TATSUYA ICHIHASHIOn March 24, 2007, Tatsuya Ichihashi raped and strangled English teacher, Lindsay Hawker, and then buried her in a bath of sand and compost soil at his apartment. Two days later the criminal fled barefoot as the police circled outside his place. He spent the next two and a half years on the run, staying at various locations around the country, including an uninhabited island in Okinawa. He used false names and took on manual labor to pay for his plastic surgery. The surgeries eventually led to his arrest, as one of the clinics became suspi-cious and called the police. He was captured on November 10, 2009, while attempting to board a ferry to Okinawa. Tatsuya Ichihashi was sentenced to life in prison in 2011.



APRIL 2015


APRIL 2015








APRIL 2015

If you want to understand a few countries, watch their pro wrestling. In America you’ll see super-heroic muscle-men—inexplicably portrayed as underdogs—defend the US against foreign behemoths. In Mexico there’s a similar

battle of good versus evil, but instead of lone heroes, you find groups and multiple generations of families taking part in an endless struggle. In the twilight years of British wrestling you saw its aging stars slowly succumb to injury while its most promising youth failed to find glory outside the United Kingdom. Like any great art, pro wrestling lays bare the myths a society is built on, the aspirations of its people, and the harsh realities that govern them all. The hopes and dreams of Japan’s schoolgirls created one of the most vibrant and influential forms of pro wrestling: it’s called joshi puroresu. Japanese pro wrestling began as a post-war effort to reinvigorate the country’s wounded psyche. The legendary Rikidozan, who happened to be a Korean immigrant, wrestled to defend Japan’s honor against American grapplers in wildly popular bouts. When it was the ladies’ turn the same pattern

was followed. Top US star Mildred Burke toured Japan in 1954; she and her cohorts staged more occupation-influenced drama for eager Japanese audiences. Joshi puroresu, literally “girl’s pro wrestling,” became an established form of performance art and All Japan Women’s Pro Wrestling (AJW) emerged as the pre-emi-nent joshi promotion. The story of Japanese wrestlers overcoming the odds to defeat Americans, only to succumb to their dastardly tactics on the next show, repeated itself for the next decade. However, as the occupation faded into memory and Japan looked towards its future as a post-industrial world power, a new way of expressing Japanese pride was needed. In the 1970s puroresu turned inwards and pitted Japanese wrestlers against other Japanese wrestlers. The art of puroresu advanced as more athletic wrestlers joined the fray. Wrestlers of this era put on complex matches that showed that wrestling could be exciting even without national pride at stake. Jackie Sato and Maki Ueda, The Beauty Pair, dominated joshi in the late 70s. They became a genuine pop culture phenom: they had hit singles, won music awards, and starred in their own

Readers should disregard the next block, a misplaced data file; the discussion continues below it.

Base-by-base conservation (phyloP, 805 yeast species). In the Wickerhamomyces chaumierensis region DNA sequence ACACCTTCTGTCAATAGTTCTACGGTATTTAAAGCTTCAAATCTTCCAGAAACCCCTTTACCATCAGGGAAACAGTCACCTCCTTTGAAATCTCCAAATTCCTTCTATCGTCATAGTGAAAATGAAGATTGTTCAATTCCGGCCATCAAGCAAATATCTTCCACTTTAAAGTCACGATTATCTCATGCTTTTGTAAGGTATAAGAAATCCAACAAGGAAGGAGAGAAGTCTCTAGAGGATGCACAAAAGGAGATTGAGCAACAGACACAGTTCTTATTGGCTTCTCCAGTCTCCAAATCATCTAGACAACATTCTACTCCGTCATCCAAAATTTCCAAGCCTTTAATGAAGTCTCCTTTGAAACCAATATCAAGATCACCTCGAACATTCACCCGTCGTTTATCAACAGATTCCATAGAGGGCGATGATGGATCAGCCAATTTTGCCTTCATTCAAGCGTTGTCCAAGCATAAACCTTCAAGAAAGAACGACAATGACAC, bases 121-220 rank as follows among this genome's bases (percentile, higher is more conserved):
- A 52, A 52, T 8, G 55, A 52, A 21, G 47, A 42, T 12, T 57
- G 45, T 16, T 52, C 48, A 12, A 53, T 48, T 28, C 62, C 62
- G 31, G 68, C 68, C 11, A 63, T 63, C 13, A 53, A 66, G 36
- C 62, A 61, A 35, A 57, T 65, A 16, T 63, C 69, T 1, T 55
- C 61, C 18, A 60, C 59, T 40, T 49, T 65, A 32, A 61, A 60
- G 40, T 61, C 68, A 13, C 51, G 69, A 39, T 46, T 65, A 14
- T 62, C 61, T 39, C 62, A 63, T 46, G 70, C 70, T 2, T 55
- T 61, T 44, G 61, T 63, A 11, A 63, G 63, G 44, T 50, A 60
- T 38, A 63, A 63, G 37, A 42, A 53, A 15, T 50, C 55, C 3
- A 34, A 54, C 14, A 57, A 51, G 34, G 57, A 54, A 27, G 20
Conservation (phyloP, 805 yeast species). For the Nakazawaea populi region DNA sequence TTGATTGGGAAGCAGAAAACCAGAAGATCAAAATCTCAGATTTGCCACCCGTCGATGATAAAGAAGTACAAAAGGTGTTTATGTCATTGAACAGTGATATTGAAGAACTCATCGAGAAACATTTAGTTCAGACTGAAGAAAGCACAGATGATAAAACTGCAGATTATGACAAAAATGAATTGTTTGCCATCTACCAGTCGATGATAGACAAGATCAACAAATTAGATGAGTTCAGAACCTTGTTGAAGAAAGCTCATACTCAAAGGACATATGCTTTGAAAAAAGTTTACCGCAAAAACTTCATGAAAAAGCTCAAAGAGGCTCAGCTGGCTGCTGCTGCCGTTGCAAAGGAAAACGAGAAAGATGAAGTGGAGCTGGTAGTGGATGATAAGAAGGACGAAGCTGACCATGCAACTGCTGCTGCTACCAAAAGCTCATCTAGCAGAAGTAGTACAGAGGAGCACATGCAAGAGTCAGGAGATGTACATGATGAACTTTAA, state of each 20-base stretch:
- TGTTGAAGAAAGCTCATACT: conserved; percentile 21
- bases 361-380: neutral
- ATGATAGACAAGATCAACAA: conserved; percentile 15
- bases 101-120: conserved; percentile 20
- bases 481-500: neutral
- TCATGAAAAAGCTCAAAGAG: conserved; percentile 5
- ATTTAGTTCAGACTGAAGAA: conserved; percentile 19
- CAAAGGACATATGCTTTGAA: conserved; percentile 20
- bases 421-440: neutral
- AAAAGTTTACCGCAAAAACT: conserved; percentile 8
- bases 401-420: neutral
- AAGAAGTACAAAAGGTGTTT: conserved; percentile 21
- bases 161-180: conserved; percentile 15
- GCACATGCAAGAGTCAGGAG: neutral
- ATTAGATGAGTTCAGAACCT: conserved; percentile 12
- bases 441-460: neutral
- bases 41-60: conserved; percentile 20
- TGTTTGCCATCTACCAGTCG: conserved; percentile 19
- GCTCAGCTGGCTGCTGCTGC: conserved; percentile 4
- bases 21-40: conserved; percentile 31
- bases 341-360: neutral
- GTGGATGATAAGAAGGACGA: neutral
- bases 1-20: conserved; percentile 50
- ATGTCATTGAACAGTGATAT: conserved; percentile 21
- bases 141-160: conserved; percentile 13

by Leslie Lee III

Tsubasa Kuragaki’s patented Torture Rack hold


film. The Beauty Pair’s popularity garnered AJW a fantastic TV deal and brought in a rush of new fans, most of whom were teenage girls. It’s easy to see why The Beauty Pair con-nected to the young Japanese women of that time. Sato and Ueda challenged suffocating gender norms: they were both beautiful and muscular; they were tomboyish and elegant; they were highly skilled athletes and platinum selling pop stars. They embodied the dreams of a generation of young Japanese women who saw a future that held more options for them. As popular as the Beauty Pair was in the late 70s, The Crush Gals were even more so in the 80s. Chigusa Nagayo and Lioness Asuka had all the pop culture success of the Beauty Pair, but were also next-level athletes. The Crush Gals were tougher, meaner, and badder than their predecessors. Their enemies—The Atrocious Alliance of Dump Matsumoto, Bull Nakano, and Crane Yu—wore face paint and mohawks and carried weapons to the ring. The story joshi puroresu told then was of strong, powerful, athletic good guys facing off against brutal, weapon-wielding cheaters: nice girls in the judo club versus the bad girls who smoked in the bathroom and bullied everyone. The good guys didn’t always come out ahead but the more the Crush Gals were beaten, the more fans loved them. The art of pro wrestling is a violent one and careers are short. The Beauty Pair only existed for three years before Ueda was forced to retire due to injury, and Sato soon followed.